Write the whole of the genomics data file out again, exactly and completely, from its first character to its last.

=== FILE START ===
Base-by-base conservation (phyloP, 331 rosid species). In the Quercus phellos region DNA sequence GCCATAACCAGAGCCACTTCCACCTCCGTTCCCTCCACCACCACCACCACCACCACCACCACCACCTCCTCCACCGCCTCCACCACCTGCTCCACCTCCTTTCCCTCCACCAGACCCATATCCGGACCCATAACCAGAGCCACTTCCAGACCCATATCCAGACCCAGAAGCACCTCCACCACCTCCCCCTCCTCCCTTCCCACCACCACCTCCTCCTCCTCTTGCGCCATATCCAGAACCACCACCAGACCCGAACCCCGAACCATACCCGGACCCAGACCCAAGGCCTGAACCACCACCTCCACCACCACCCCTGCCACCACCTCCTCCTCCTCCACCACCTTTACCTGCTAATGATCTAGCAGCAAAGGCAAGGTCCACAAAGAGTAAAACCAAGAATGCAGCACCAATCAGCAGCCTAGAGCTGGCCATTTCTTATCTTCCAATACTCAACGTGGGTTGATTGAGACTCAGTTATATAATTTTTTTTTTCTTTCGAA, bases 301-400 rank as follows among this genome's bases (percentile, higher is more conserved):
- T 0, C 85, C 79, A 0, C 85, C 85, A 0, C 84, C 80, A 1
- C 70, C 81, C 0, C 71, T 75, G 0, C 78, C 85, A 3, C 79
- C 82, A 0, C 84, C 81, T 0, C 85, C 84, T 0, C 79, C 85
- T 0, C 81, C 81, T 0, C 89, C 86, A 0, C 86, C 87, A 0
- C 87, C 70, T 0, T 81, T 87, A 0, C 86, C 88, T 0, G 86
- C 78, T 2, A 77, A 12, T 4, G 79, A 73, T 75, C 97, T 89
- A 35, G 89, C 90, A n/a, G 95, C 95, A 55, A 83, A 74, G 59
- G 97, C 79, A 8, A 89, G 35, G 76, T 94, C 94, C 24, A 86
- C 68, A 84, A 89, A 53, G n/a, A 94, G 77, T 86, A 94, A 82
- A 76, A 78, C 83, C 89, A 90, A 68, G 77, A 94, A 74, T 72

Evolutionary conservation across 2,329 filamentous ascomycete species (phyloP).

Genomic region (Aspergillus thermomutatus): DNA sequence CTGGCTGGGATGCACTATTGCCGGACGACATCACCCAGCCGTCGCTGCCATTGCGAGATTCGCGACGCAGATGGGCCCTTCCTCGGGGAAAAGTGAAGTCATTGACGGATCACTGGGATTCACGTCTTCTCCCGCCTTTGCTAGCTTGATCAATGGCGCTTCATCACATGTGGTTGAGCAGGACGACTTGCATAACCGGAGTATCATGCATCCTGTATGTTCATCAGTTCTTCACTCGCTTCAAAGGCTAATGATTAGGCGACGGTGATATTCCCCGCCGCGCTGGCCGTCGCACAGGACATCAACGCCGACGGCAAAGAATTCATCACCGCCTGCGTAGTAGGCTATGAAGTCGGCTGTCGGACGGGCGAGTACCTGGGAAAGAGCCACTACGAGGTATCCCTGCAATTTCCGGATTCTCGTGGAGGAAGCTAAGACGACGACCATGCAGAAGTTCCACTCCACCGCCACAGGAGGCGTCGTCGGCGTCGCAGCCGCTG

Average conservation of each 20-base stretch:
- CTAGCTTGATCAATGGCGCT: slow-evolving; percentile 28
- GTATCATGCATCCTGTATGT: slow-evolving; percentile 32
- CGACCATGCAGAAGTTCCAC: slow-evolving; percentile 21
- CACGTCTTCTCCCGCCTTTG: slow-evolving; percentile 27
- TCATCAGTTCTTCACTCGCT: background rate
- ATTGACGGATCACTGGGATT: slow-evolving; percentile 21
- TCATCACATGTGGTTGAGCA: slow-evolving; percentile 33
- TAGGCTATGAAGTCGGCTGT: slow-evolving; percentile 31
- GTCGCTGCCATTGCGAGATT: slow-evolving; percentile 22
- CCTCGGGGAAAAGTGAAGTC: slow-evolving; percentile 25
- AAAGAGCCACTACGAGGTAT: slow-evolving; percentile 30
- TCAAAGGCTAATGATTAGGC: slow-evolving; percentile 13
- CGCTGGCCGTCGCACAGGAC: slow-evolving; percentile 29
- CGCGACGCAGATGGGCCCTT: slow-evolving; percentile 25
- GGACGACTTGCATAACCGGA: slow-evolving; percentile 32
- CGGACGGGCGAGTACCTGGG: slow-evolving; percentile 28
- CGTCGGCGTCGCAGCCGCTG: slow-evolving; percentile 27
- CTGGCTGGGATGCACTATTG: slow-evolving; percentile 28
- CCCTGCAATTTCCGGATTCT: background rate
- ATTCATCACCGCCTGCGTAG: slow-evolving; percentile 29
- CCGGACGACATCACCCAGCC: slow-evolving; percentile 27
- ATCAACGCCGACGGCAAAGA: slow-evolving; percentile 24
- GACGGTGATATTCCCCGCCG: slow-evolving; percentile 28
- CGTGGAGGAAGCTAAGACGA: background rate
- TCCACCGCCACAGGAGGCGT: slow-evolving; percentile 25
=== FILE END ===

Base-by-base conservation (phyloP, 331 rosid species). In the Quercus phellos region DNA sequence GCCATAACCAGAGCCACTTCCACCTCCGTTCCCTCCACCACCACCACCACCACCACCACCACCACCTCCTCCACCGCCTCCACCACCTGCTCCACCTCCTTTCCCTCCACCAGACCCATATCCGGACCCATAACCAGAGCCACTTCCAGACCCATATCCAGACCCAGAAGCACCTCCACCACCTCCCCCTCCTCCCTTCCCACCACCACCTCCTCCTCCTCTTGCGCCATATCCAGAACCACCACCAGACCCGAACCCCGAACCATACCCGGACCCAGACCCAAGGCCTGAACCACCACCTCCACCACCACCCCTGCCACCACCTCCTCCTCCTCCACCACCTTTACCTGCTAATGATCTAGCAGCAAAGGCAAGGTCCACAAAGAGTAAAACCAAGAATGCAGCACCAATCAGCAGCCTAGAGCTGGCCATTTCTTATCTTCCAATACTCAACGTGGGTTGATTGAGACTCAGTTATATAATTTTTTTTTTCTTTCGAA, bases 301-400 rank as follows among this genome's bases (percentile, higher is more conserved):
- T 0, C 85, C 79, A 0, C 85, C 85, A 0, C 84, C 80, A 1
- C 70, C 81, C 0, C 71, T 75, G 0, C 78, C 85, A 3, C 79
- C 82, A 0, C 84, C 81, T 0, C 85, C 84, T 0, C 79, C 85
- T 0, C 81, C 81, T 0, C 89, C 86, A 0, C 86, C 87, A 0
- C 87, C 70, T 0, T 81, T 87, A 0, C 86, C 88, T 0, G 86
- C 78, T 2, A 77, A 12, T 4, G 79, A 73, T 75, C 97, T 89
- A 35, G 89, C 90, A n/a, G 95, C 95, A 55, A 83, A 74, G 59
- G 97, C 79, A 8, A 89, G 35, G 76, T 94, C 94, C 24, A 86
- C 68, A 84, A 89, A 53, G n/a, A 94, G 77, T 86, A 94, A 82
- A 76, A 78, C 83, C 89, A 90, A 68, G 77, A 94, A 74, T 72

Evolutionary conservation across 2,329 filamentous ascomycete species (phyloP).

Genomic region (Aspergillus thermomutatus): DNA sequence CTGGCTGGGATGCACTATTGCCGGACGACATCACCCAGCCGTCGCTGCCATTGCGAGATTCGCGACGCAGATGGGCCCTTCCTCGGGGAAAAGTGAAGTCATTGACGGATCACTGGGATTCACGTCTTCTCCCGCCTTTGCTAGCTTGATCAATGGCGCTTCATCACATGTGGTTGAGCAGGACGACTTGCATAACCGGAGTATCATGCATCCTGTATGTTCATCAGTTCTTCACTCGCTTCAAAGGCTAATGATTAGGCGACGGTGATATTCCCCGCCGCGCTGGCCGTCGCACAGGACATCAACGCCGACGGCAAAGAATTCATCACCGCCTGCGTAGTAGGCTATGAAGTCGGCTGTCGGACGGGCGAGTACCTGGGAAAGAGCCACTACGAGGTATCCCTGCAATTTCCGGATTCTCGTGGAGGAAGCTAAGACGACGACCATGCAGAAGTTCCACTCCACCGCCACAGGAGGCGTCGTCGGCGTCGCAGCCGCTG

Average conservation of each 20-base stretch:
- CTAGCTTGATCAATGGCGCT: slow-evolving; percentile 28
- GTATCATGCATCCTGTATGT: slow-evolving; percentile 32
- CGACCATGCAGAAGTTCCAC: slow-evolving; percentile 21
- CACGTCTTCTCCCGCCTTTG: slow-evolving; percentile 27
- TCATCAGTTCTTCACTCGCT: background rate
- ATTGACGGATCACTGGGATT: slow-evolving; percentile 21
- TCATCACATGTGGTTGAGCA: slow-evolving; percentile 33
- TAGGCTATGAAGTCGGCTGT: slow-evolving; percentile 31
- GTCGCTGCCATTGCGAGATT: slow-evolving; percentile 22
- CCTCGGGGAAAAGTGAAGTC: slow-evolving; percentile 25
- AAAGAGCCACTACGAGGTAT: slow-evolving; percentile 30
- TCAAAGGCTAATGATTAGGC: slow-evolving; percentile 13
- CGCTGGCCGTCGCACAGGAC: slow-evolving; percentile 29
- CGCGACGCAGATGGGCCCTT: slow-evolving; percentile 25
- GGACGACTTGCATAACCGGA: slow-evolving; percentile 32
- CGGACGGGCGAGTACCTGGG: slow-evolving; percentile 28
- CGTCGGCGTCGCAGCCGCTG: slow-evolving; percentile 27
- CTGGCTGGGATGCACTATTG: slow-evolving; percentile 28
- CCCTGCAATTTCCGGATTCT: background rate
- ATTCATCACCGCCTGCGTAG: slow-evolving; percentile 29
- CCGGACGACATCACCCAGCC: slow-evolving; percentile 27
- ATCAACGCCGACGGCAAAGA: slow-evolving; percentile 24
- GACGGTGATATTCCCCGCCG: slow-evolving; percentile 28
- CGTGGAGGAAGCTAAGACGA: background rate
- TCCACCGCCACAGGAGGCGT: slow-evolving; percentile 25